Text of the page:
Effects of volatile ocean freight
Due to high external influence, shipping rates are amongst the most volatile expenses in the freight forwarding industry; because of this it’s hard for importers to forecast accurate supply chain budgets.
There are four main factors that contribute to the volatility of ocean freight.
Demand and Supply– Traditionally from around December to April the imports is the market demand. The majority of this supply comes from Asia and the US. From around January through to early February there is an upsurge of cargo moving to beat Chinese New Year deadlines, usually factories in china shutdown for weeks. Rates usually float quite high at this point of time and will affect forecasted budgets.
Fuel- This is a floating point surcharge that the carriers can change when oil prices rise or fall, it is charged alongside the ocean freight as a surcharge. It is also known as the BAF or ‘Bunker Adjustment Factor’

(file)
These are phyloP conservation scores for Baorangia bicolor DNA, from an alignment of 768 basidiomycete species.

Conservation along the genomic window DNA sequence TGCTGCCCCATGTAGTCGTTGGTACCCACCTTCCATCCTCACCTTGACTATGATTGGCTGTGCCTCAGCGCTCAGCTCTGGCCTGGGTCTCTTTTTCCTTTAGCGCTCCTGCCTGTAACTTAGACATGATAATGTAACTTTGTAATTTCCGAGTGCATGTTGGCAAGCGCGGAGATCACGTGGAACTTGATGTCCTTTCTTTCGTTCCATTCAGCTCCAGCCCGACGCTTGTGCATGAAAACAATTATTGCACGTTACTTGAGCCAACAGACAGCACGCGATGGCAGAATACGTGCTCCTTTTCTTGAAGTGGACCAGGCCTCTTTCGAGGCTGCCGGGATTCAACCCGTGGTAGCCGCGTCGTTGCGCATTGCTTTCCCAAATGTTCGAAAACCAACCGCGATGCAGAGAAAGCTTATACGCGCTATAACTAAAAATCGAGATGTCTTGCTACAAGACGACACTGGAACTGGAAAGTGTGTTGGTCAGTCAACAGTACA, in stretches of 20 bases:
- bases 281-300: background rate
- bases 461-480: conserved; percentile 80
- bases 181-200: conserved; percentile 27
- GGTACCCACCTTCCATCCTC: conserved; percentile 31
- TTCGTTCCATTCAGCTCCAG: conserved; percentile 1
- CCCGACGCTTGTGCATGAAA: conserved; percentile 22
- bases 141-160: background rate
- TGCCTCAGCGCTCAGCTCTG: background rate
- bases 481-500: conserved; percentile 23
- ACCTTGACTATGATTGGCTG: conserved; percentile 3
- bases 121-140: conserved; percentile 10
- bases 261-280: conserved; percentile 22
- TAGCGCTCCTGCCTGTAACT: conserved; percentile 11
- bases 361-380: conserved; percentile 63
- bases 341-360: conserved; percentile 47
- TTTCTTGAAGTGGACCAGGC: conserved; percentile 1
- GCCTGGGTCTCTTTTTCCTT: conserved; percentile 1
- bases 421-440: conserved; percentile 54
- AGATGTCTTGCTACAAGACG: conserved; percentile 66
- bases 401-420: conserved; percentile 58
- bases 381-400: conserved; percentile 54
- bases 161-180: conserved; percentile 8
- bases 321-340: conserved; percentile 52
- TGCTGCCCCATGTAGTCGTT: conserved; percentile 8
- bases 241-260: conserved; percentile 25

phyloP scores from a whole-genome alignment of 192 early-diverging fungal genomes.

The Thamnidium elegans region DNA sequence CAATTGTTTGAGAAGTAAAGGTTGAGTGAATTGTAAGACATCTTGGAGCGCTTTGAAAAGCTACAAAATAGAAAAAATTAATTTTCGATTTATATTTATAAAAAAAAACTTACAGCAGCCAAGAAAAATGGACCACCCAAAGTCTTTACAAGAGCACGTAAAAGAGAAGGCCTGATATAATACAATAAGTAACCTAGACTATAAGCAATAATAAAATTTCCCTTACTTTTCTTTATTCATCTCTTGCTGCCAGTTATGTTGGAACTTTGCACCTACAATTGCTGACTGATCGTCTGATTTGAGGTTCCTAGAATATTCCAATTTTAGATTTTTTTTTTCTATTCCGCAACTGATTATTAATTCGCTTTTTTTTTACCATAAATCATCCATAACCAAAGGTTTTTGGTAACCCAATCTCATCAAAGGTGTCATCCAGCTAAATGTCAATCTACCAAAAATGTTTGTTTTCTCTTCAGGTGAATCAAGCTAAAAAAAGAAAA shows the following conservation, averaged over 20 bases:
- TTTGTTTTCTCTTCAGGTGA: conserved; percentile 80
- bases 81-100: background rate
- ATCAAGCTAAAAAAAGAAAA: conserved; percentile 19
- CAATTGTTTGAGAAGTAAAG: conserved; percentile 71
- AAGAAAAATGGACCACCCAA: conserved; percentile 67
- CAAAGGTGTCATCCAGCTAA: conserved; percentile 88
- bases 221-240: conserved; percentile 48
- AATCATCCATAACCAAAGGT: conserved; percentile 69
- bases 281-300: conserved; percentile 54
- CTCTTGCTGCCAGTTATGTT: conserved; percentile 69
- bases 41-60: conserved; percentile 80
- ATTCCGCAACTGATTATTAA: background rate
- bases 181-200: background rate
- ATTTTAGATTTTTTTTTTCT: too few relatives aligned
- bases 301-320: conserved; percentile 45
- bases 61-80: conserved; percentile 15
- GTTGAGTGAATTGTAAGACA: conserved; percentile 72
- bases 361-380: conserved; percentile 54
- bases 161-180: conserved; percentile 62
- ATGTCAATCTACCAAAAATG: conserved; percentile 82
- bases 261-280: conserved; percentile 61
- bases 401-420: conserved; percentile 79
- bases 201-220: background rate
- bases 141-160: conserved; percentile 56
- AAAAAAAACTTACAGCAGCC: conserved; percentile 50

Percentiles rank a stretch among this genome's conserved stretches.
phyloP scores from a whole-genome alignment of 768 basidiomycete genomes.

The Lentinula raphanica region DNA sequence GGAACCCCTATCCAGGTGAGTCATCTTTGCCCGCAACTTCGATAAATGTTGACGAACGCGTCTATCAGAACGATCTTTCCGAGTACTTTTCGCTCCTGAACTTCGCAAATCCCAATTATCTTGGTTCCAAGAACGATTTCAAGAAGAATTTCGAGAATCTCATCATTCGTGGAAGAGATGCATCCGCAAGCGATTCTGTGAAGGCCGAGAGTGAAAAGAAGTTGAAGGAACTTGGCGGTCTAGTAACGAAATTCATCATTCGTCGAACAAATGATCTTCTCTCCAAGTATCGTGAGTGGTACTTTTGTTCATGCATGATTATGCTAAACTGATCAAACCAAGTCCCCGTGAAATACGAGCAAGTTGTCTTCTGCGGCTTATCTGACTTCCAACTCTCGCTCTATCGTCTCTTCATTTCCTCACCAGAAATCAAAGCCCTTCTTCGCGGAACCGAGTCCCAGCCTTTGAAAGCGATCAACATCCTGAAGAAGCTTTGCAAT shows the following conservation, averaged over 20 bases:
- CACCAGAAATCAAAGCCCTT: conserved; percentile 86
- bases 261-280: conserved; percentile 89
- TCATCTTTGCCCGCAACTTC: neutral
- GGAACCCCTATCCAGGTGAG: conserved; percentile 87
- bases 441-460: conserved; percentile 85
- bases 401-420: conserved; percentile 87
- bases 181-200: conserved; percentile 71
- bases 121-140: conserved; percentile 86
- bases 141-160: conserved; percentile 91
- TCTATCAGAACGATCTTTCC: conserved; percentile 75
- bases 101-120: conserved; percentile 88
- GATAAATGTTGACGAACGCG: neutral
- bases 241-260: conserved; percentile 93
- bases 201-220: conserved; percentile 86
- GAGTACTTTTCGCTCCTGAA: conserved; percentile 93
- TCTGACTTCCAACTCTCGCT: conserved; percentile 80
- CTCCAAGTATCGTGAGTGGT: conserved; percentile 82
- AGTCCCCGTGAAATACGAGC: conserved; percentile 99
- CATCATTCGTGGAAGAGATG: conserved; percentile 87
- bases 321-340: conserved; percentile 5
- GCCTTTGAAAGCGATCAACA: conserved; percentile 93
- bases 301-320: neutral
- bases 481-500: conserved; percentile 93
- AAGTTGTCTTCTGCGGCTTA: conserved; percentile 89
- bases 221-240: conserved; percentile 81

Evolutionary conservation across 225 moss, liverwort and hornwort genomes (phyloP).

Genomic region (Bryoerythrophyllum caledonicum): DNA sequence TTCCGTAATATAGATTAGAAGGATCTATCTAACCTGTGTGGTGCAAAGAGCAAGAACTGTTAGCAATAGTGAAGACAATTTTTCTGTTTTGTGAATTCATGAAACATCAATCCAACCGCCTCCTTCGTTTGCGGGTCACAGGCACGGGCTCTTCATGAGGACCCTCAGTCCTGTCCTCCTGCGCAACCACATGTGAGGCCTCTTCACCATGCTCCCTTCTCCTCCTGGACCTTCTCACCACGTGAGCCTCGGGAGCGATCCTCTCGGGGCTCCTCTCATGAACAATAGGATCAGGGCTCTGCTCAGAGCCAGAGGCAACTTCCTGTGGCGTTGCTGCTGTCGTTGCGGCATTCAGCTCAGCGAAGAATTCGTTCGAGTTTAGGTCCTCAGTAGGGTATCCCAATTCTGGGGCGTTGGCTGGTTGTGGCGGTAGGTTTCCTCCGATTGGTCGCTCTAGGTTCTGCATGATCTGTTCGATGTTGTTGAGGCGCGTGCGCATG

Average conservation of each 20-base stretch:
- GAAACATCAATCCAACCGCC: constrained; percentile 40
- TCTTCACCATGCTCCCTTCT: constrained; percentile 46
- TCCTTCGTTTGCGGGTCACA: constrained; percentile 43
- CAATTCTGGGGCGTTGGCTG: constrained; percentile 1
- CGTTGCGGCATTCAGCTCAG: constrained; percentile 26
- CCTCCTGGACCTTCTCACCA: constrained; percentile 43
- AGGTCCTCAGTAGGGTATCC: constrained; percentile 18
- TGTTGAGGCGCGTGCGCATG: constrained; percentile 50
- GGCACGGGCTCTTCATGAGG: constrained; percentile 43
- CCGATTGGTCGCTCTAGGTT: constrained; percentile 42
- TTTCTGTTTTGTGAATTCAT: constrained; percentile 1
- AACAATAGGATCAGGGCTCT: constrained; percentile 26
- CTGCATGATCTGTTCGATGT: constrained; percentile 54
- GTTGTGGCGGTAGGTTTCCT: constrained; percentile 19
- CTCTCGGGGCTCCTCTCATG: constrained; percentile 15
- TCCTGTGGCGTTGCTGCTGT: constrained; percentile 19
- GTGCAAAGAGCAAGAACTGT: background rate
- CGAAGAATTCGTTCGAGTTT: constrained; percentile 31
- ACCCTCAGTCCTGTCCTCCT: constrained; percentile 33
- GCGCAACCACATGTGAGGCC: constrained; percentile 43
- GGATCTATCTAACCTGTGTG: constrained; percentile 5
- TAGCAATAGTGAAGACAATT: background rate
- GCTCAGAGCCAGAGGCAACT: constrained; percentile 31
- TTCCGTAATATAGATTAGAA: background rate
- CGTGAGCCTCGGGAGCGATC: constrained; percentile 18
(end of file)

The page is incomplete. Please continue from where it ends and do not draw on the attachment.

Ocean freight, carrier costs- Carriers constantly raise costs and add new surcharges. They usually occur around congestion problems and peaks in import volume. In specific the carriers introduce GRI (generate rate increases) and PSS (peak season surcharges) to substitute for movements that fluctuate.
The Economy and Exchange rates- Rate increases and declines in the economy send tremendous trickles down the spine of ocean freight. CAF or ‘currency adjustment factor’ is a charge applied on top of freight costs by carriers servicing trade between the United States and Pacific Rim countries. The charge was established due to charges that shippers suffer from constantly changing exchange rates between the U.S. dollar and other foreign currencies.
Notwithstanding the CAF sometimes applied to ocean freight by the carriers, currency fluctuation also effects payment of commercial cost of goods, ocean freight and duties and taxes in Australia. Foreign currencies are converted to the AUD before duties and taxes are calculated, and paid in AUD. This clearly has an effect on an importers budget when dealing with weak currencies.